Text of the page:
SPIEGEL Interview with Economics Minister Rösler: 'I Used to Dream I Was a Vietnamese Prince'

Part 2: 'Why Is It a Problem to Be Seen as Friendly?'

Rösler: My belief is that our policies have offered too little, in terms of language courses for example. Punishment shouldn't be our first response.

SPIEGEL: As economics minister, do you plan to ease the rules on immigration to Germany?

Rösler: I will advocate for Germany moving further in this direction. Germany needs qualified immigrants and it's absurd for us to spend so much money educating foreign students and then, after they graduate, only allow them to stay in the country for one year.

SPIEGEL: In Germany, Asians are considered especially well integrated. Why is that?

Rösler: Vietnamese parents, like many others, place value on their children getting a good education.

SPIEGEL: Do you yourself run into problems in politics because of the reputation that Asians are always nice and friendly?

Rösler: Why would it be a problem to be seen as friendly?

SPIEGEL: Because friendliness, in politics, is often taken as an inability to be assertive.

Rösler: You don't need to worry about me there.

SPIEGEL: Finance Minister Wolfgang Schäuble said in an interview that you are not only knowledgeable and likeable, but also have a great deal of humor. Did you feel Schäuble was belittling you?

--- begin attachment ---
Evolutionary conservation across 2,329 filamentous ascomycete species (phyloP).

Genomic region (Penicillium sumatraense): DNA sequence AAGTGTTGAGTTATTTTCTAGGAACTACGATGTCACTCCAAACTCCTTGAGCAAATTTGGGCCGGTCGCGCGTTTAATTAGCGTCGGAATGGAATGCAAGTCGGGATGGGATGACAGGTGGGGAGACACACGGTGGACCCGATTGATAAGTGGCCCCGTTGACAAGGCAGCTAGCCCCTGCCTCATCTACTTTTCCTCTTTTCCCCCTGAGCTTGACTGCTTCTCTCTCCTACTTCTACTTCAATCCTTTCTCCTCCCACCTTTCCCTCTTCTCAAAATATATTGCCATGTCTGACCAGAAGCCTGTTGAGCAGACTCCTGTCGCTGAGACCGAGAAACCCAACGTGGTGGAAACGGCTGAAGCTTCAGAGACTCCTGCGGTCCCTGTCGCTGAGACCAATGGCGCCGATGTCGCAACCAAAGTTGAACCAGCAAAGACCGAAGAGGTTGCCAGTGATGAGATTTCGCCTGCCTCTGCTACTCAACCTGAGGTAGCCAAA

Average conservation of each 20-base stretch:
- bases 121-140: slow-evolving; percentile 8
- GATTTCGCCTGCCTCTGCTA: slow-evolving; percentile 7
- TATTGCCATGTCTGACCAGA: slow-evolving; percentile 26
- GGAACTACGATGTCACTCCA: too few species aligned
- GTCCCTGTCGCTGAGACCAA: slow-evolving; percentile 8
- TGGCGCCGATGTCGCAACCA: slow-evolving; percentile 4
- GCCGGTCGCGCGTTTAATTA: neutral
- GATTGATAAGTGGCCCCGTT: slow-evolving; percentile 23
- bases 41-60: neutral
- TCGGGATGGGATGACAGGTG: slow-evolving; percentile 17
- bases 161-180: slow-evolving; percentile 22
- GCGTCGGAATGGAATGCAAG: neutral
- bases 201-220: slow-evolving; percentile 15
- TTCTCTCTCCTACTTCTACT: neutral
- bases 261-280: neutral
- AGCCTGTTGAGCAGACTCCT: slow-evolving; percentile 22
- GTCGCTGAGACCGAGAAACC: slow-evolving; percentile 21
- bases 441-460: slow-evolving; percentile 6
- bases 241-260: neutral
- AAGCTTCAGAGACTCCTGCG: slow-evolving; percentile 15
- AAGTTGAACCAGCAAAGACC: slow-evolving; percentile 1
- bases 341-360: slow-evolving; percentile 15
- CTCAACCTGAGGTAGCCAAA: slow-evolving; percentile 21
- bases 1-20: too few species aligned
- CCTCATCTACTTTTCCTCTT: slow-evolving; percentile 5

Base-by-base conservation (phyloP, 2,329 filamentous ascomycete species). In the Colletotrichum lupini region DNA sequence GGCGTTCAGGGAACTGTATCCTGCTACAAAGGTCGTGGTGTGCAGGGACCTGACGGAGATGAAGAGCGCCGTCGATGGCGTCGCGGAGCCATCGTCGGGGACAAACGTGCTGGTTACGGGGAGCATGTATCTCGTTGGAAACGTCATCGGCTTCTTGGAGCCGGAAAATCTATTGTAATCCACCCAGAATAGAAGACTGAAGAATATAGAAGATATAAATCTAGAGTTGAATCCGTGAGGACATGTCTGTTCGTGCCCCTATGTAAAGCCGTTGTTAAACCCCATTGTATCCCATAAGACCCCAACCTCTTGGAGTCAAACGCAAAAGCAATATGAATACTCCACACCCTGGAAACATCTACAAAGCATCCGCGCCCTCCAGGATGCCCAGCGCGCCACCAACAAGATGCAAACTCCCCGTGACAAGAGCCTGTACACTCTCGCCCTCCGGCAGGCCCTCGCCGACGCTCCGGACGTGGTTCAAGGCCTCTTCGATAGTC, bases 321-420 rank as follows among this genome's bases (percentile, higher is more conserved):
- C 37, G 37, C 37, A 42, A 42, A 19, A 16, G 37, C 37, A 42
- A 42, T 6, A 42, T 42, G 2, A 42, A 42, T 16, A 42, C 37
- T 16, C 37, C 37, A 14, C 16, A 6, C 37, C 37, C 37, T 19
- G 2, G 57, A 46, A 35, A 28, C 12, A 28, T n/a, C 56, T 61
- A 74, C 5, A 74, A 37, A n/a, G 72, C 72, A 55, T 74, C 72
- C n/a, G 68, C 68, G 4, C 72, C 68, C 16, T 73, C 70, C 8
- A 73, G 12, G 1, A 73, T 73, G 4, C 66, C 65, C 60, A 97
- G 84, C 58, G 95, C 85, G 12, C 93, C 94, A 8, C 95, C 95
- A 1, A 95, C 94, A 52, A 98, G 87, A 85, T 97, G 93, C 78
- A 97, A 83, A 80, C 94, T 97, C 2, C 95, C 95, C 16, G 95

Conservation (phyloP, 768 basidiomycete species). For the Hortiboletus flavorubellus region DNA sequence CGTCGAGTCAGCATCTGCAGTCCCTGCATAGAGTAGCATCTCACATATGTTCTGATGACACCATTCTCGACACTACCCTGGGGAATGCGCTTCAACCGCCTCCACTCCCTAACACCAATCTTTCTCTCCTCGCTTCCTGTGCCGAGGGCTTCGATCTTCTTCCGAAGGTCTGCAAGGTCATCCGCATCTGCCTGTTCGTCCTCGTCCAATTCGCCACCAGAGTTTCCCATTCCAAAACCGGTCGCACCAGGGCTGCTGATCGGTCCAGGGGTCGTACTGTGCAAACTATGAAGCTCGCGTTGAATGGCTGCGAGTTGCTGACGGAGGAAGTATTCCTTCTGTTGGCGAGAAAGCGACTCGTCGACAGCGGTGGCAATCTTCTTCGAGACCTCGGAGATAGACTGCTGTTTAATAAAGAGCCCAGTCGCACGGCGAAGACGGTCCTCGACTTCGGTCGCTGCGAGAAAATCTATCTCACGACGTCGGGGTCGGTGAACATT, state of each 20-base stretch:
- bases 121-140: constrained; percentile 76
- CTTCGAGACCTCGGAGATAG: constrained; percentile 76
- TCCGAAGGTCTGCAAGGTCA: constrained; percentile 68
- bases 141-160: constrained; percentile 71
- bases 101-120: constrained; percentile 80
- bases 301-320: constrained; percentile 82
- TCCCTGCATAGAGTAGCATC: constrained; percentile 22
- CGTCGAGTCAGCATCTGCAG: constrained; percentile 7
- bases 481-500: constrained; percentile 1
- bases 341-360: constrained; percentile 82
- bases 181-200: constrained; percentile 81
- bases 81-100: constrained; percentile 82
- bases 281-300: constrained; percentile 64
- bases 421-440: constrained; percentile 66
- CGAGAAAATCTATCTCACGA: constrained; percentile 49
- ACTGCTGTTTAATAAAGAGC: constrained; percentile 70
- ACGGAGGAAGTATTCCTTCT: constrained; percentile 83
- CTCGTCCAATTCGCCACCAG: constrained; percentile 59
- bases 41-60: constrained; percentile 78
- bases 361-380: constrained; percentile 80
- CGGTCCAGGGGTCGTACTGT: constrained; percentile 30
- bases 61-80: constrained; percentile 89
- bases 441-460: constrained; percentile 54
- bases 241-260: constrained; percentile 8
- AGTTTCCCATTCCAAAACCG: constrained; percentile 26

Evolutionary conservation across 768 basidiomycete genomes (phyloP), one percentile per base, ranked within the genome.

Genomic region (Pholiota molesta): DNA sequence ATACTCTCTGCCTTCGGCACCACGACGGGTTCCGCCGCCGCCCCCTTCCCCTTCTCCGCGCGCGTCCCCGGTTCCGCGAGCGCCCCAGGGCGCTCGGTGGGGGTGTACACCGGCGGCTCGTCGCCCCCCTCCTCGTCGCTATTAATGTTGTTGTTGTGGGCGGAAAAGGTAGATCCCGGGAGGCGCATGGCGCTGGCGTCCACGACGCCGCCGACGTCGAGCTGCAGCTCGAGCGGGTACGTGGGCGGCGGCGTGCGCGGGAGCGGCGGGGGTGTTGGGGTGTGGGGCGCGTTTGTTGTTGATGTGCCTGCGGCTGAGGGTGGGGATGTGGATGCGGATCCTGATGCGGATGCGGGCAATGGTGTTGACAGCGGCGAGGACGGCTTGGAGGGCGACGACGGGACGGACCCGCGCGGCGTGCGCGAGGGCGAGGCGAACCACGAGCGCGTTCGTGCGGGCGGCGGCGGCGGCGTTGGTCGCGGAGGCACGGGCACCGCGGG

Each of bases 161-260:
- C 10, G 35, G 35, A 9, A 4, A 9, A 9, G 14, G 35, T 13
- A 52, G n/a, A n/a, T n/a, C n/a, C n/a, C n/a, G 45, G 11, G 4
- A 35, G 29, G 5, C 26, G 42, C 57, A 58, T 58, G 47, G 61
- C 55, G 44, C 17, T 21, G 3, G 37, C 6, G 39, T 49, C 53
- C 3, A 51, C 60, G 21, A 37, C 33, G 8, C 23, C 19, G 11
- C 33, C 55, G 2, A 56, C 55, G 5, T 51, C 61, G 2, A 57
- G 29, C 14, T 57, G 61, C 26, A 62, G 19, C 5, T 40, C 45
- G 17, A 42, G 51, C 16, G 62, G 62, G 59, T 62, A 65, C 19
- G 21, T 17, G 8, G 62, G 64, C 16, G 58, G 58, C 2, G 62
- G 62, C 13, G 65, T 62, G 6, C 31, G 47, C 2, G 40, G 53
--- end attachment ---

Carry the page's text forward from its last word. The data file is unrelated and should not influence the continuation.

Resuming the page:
Rösler: I did ask myself what the benefit of his comments was.

SPIEGEL: Are you proud to be a German?

Rösler: Actually, I am, but this sentence has been taken over by right-wing radicals. There's no need to overuse it.

SPIEGEL: Does Islam belong in Germany?

Rösler: There are around 4 million Muslims in the country and they too help to shape it, so yes, it's also correct to say that Islam belongs in Germany. That statement originated with Federal President Christian Wulff. When he said that, I sent him a text message right away: "That was courageous. This is going to make waves." And that's exactly what happened.

SPIEGEL: Why did you wait until you were 33 to visit Vietnam, your country of origin, for the first time?

Rösler: I'd simply never had a desire to go, because Vietnam didn't have any special significance for me. If you're not lacking anything, then you don't go looking for something. In the end, I went because my wife said to me: "We want to have children someday, and I'd like to be able to tell them what the country where you were born looks like."